“The artificial intelligence revolution is here and has now reached banks as well,” said the founder of the bank, tech entrepreneur Amnon Shashua. “The banking industry is thirsty for innovation and competition. 

The First Digital Bank is an independent bank that hopes to compete with the nation’s five largest banking groups, which today hold some 98% of the market.

The branchless bank will operate by integrating human bankers — who provide around-the-clock customer service through online chat and a call center — with advanced artificial intelligence-based technology that aims to “create a customized service experience for each and every customer,” the statement said.

Website of the bank is here. The bank is found and promoted by Amnon Shashua, Professor of Computer Science at Hebrew University.

The Enduring City: Four centuries of crises in New York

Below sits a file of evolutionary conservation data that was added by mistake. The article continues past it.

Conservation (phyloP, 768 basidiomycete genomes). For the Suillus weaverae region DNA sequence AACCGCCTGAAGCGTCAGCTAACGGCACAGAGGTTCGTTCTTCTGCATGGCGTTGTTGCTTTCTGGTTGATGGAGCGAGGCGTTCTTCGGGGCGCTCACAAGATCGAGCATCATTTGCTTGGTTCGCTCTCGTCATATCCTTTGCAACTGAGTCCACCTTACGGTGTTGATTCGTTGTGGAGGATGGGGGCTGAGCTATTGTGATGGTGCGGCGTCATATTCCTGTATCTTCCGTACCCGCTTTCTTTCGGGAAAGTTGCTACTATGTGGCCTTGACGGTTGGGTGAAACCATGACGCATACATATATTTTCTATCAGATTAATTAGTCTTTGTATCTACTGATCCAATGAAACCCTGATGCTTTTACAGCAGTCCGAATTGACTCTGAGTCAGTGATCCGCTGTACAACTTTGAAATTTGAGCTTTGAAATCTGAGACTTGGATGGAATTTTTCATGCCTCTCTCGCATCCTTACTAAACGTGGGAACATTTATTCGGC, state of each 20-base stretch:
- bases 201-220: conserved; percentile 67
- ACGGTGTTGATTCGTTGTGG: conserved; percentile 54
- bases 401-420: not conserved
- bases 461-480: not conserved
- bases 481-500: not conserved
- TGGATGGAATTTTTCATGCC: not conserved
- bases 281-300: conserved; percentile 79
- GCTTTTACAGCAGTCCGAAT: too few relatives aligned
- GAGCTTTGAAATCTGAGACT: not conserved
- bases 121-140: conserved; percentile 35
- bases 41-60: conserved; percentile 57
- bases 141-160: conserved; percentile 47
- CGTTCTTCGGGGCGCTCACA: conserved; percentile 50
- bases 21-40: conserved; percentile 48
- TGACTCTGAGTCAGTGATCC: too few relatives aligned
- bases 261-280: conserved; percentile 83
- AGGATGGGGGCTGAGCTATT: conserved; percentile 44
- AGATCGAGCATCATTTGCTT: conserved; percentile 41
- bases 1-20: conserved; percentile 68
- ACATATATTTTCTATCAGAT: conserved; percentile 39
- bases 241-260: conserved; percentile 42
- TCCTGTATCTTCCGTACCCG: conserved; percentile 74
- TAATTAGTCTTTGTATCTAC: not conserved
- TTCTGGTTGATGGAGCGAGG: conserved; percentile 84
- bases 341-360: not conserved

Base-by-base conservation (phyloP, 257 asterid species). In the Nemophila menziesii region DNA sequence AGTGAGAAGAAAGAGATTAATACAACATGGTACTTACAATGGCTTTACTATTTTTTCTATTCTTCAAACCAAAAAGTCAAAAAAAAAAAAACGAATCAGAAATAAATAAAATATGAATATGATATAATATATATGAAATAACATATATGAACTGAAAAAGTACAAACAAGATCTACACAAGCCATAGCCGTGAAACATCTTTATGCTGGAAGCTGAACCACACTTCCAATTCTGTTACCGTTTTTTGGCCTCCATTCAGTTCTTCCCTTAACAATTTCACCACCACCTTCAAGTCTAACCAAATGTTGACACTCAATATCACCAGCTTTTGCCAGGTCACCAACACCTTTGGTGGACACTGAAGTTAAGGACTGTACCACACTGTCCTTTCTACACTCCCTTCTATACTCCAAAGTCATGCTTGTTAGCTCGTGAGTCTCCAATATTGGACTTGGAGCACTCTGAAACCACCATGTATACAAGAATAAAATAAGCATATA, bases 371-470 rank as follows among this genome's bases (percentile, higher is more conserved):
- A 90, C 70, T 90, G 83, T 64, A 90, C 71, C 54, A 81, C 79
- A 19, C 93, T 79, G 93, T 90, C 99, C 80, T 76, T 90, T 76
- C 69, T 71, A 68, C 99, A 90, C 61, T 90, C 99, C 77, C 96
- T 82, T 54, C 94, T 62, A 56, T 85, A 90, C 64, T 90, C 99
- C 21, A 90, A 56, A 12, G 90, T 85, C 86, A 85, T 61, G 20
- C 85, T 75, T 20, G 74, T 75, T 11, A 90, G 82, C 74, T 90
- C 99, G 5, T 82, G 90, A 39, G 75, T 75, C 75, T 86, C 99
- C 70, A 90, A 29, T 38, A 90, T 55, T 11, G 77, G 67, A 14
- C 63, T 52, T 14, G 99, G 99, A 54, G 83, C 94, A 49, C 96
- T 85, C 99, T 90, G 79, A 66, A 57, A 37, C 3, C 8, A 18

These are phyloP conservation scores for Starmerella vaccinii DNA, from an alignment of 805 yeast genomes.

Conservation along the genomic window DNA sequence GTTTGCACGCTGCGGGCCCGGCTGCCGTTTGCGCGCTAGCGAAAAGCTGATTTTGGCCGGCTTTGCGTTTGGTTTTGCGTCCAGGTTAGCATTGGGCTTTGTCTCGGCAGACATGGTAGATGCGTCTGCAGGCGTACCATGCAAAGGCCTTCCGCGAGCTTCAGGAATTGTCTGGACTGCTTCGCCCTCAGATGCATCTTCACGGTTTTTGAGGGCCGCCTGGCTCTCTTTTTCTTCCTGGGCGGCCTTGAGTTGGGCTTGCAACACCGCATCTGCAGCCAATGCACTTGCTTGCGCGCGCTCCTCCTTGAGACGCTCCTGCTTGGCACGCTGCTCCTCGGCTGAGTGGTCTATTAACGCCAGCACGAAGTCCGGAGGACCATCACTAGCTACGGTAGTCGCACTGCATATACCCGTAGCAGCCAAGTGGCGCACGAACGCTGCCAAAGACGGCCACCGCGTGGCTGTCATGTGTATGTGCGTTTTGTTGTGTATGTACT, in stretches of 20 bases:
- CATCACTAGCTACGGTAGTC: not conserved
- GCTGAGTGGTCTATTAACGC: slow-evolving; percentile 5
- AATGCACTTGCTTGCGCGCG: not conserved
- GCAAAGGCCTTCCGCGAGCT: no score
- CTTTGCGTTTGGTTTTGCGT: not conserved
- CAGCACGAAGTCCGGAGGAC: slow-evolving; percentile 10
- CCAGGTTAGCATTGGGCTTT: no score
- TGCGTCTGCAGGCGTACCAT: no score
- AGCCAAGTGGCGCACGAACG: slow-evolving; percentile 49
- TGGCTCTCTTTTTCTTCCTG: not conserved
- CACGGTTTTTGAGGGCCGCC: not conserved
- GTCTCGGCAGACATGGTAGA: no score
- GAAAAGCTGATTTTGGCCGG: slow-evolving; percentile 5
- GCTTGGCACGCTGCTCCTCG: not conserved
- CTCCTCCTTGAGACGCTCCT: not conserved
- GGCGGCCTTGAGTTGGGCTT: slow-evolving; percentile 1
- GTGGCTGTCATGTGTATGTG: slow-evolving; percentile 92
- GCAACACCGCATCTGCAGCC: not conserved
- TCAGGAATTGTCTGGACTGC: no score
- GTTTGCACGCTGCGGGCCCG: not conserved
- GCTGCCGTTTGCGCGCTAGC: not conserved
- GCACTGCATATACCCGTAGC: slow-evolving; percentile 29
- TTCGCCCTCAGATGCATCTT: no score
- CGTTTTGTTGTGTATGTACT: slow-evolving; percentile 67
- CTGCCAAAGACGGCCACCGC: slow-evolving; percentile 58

March 16, 2021

Jason M. Barr writes on Four centuries of crises in New York in this City Journal article:

New York survives and grows despite its crises because its density sustains it. Businesses come to the city because they find that clustering makes them more successful. This generates jobs and income, which, in turn, creates more amenities and benefits, attracting more residents and visitors, and so on. Indeed, writing about the period of the city’s most virulent and destructive crises, one New York historian concluded: “From the opening of the Erie Canal to the outbreak of the Civil War, despite financial crises (1837, 1857, 1873), visitation of the Asiatic cholera (1832) and the yellow fever (1853), disastrous fires (1835, 1845), and formidable riots (1834, 1835, 1837, 1849), New York enjoyed a period of unexampled prosperity and growth.”